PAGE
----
What are the risk factors for cancer?
Some cancers, particularly in adults, have been associated with certain risk factors. A risk factor is anything that may increase a person's chance of developing a disease. A risk factor does not necessarily cause the disease, but it may make the body less resistant to it. Persons who have an increased risk of developing cancer can help to protect themselves by scheduling regular screenings and check-ups with their physician and avoiding certain risk factors. Cancer treatment has been proven to be more effective when the cancer is detected early. The following risk factors and mechanisms have been proposed as contributing to the development of cancer:
Lifestyle and environmental factors such as smoking, high-fat diet, exposure to ultraviolet light (UV radiation from the sun), or exposure to chemicals (cancer-causing substances) in the work place over long periods of time may be risk factors for some adult cancers. Most children with cancer, however, are too young to have been exposed to these lifestyle factors for any extended time.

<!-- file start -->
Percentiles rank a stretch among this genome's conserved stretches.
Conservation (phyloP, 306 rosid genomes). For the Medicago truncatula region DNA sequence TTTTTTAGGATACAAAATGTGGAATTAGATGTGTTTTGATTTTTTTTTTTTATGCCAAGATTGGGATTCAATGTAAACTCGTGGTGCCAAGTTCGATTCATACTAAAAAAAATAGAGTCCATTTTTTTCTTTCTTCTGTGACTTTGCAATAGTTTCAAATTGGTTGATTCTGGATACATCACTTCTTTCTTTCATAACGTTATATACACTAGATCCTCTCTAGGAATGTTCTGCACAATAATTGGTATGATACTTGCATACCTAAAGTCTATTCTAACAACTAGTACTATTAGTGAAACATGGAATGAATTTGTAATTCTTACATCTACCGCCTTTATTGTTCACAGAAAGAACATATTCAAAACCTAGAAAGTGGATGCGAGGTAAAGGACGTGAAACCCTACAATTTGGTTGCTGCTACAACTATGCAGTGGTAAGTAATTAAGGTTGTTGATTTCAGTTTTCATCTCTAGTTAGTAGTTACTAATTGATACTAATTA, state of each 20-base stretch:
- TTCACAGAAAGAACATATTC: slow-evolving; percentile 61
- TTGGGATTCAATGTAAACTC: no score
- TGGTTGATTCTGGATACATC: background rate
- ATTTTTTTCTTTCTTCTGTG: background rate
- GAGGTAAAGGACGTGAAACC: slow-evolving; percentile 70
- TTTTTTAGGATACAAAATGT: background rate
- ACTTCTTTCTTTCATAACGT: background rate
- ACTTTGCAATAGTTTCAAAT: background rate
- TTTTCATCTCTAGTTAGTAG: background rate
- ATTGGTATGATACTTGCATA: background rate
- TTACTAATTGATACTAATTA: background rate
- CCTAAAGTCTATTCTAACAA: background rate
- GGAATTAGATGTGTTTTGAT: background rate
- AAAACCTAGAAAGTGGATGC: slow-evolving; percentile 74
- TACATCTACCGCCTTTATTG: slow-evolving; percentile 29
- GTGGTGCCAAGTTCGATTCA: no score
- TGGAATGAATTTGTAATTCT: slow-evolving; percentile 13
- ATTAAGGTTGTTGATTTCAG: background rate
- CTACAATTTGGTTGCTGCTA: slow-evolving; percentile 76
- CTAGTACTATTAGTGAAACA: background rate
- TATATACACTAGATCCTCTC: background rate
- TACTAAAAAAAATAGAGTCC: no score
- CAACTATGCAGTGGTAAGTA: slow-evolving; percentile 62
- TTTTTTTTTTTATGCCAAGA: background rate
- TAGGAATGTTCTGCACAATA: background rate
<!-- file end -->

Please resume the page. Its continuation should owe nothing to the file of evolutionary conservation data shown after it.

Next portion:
Family history, inheritance, and genetics may play an important role in some adult and childhood cancers. It is possible for cancer of varying forms to be present more than once in a family. Some gene alterations are inherited. However, this does not necessary mean that the person will develop cancer. It indicates that the chance of developing cancer increases. It is unknown in these circumstances if the disease is caused by a genetic mutation, other factors, or simply coincidence.
Exposures to certain viruses, such as the human papillomavirus (HPV) and human immunodeficiency virus (HIV; the virus that causes acquired immune deficiency, or AIDS), and the herpes virus have been linked to an increased risk of developing certain types of cancers. Possibly, the virus alters a cell in some way. That cell then reproduces an altered cell and, eventually, these alterations become a cancer cell that reproduces more cancer cells. Cancer is not contagious and a person cannot contract cancer from another person who has the disease.
Environmental exposures such as pesticides, fertilizers, and power lines have been researched for a direct link to childhood cancers. There has been evidence of cancer occurring among non-related children in certain neighborhoods and/or cities. Whether prenatal or infant exposure to these agents causes cancer, or whether it is a coincidence, is unknown.